• INSTRUCTIONS: Helpful instructions and videos on the website. URL included in instructions.
  • AFFORDABLE: About $42.00 US
  • INSTALL ONCE: After you install the speakers, they’re ready for a ride. You never have to remove them and reattach them.
  • ADAM: In the installation video on Otus’s website, Adam plays the part of “Senior Technical Advisor with Otus.” He’s a friendly little chap and the point is clear: Even a small child can install the speakers in just a few minutes.

Detailed Cons:

  • SPEAKER VOLUME: Very low volume. Otus, please turn it up. Explanation below.
  • SETUP TIME: Relatively long (1 hour) setup just to attempt to increase volume and retransfer music, which did not work for me in the end.
  • PREPARE TO CUT: You may need to cut some Styrofoam at the edge of your helmet. Instructions say to shave a paper thin area of Styrofoam. My helmet (Giro Indicator) required me to cut about quarter inch of Styrofoam away due to the rounded edges.
  • INSTRUCTIONAL VIDEO VOLUME: Poor guy. It’s difficult to understand everything little Adam says in the instructional video. Maybe now that he is older (the video was recorded in 2011) Otus can record another video whereby the cameraman doesn’t film from behind Adam’s voice direction, and he gets the opportunity to speak up a bit more.
  • SUNGLASS CLEARANCE: Installed speakers caused minor sunglass clearance issues. It takes a few seconds to make sure the arms of the glasses get tucked toward the inside of the speakers without knocking them loose.
  • FASTENERS: Speakers fall off when shoving gloves etc. into helmet after a ride. (Pro: They easily reattach by clicking into place.)

Speaker Volume Details:

Very low. Too low.

If I were a typical consumer, I might have written this off as a disappointing reality and gone on using quiet speakers, but because I am reviewing the product I made sure to read and follow every instruction included in the package, on the website, and in their videos.

 

NOT an earbud, but… can’t.. resist… urge…

The third instructional video on their website explains how to edit the volume of every song in your iTunes library. It took about 30 minutes. After spending an hour installing the speakers, editing song volumes, and transferring songs from my new, supposedly louder iTunes library, I barely noticed a difference, if at all. To be sure, I left some of my older, regular volume songs on the mp3 player and imported new songs whose volume I had just increased. Only by a placebic stretch of my imagination did I notice a difference.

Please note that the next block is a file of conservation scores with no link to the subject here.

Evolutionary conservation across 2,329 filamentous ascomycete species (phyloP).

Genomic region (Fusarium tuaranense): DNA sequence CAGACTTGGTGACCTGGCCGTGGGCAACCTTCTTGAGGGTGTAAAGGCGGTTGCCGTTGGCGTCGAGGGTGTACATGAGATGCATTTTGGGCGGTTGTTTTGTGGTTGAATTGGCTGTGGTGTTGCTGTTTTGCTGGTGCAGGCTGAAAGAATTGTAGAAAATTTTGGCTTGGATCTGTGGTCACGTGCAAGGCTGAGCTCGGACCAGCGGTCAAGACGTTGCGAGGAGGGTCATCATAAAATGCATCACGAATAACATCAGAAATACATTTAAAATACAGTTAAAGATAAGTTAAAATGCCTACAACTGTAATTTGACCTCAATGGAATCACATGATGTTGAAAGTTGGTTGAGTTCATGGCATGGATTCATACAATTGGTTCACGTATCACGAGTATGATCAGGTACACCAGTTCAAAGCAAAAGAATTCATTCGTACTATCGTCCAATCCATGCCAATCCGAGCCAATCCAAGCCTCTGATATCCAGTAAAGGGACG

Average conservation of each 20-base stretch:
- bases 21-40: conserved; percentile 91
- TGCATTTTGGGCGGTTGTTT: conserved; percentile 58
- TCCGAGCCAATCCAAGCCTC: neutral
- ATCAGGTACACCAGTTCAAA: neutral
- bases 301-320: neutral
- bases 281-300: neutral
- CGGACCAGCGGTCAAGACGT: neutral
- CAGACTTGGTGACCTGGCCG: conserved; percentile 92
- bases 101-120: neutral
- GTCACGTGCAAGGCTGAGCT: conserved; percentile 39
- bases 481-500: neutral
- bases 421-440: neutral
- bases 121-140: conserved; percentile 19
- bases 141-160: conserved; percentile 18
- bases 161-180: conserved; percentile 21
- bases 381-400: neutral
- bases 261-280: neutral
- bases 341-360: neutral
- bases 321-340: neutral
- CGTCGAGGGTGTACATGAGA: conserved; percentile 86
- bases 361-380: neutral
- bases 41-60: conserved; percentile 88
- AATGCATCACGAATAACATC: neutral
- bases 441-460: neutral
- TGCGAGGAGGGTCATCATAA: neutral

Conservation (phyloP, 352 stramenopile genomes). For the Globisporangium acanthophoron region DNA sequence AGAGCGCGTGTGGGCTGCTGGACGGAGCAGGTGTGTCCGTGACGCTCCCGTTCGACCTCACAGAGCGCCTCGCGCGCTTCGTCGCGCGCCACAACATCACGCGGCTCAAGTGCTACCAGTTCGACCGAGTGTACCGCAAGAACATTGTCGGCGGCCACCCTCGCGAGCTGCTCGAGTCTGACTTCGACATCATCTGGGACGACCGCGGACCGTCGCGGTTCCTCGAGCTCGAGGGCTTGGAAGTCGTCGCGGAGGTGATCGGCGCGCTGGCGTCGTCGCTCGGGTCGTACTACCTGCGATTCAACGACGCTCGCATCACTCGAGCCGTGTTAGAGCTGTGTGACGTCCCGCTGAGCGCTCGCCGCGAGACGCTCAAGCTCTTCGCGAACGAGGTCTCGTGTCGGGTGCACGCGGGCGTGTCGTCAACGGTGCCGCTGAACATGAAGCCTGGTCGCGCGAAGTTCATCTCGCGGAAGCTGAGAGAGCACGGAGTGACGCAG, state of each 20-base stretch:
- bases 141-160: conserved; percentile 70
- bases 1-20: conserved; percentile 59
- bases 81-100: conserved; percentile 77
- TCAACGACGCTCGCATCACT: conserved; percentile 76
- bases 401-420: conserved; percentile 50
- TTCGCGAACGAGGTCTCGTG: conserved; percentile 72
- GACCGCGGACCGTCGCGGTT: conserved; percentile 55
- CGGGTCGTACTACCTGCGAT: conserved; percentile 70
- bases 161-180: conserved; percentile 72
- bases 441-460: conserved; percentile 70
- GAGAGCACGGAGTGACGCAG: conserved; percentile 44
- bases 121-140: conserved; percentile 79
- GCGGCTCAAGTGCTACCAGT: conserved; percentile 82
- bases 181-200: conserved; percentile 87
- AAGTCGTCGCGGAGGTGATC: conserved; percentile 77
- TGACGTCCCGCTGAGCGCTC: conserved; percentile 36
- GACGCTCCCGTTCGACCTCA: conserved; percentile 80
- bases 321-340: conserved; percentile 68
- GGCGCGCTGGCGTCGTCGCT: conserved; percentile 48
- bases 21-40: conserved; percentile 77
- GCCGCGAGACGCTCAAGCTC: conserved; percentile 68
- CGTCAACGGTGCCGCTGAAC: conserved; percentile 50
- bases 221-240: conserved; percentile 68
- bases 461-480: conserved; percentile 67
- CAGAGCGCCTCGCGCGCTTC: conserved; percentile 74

Even if there were a noticeable increase in volume, the time-consuming process begs the question, If the speakers can handle a louder volume, why do I have to change my music to make it happen? Why don’t O-tus’s factory settings allow for a sufficient volume?

Toward the end of the setup page on their website, O-tus says, “Warning – These are speakers not earbuds – Do not put directly in ears,” an ostensibly important warning considering the speakers look like ear buds. The warning gave me an idea. I turned the volume all the way up, (Oh, it already is), ignored the warning, and put the speakers in my ears.

They were loud, but definitely not too loud. In fact, I compared two other pairs of ear buds to these speakers and they sounded nearly the same. I certainly have headphones louder than these speakers even when the entire speaker is in my ear.

Oh well, safety first? The quieter the speakers are, after all, the safer you are, and the more birds you’ll hear chirping in the trees.

As for the confused drivers, you can react however you want to their outbursts… but I must admit it has been nice to have a good soundtrack (albeit a quiet one) helping me try to react non-aggressively to the inevitable road rage of misguided drivers.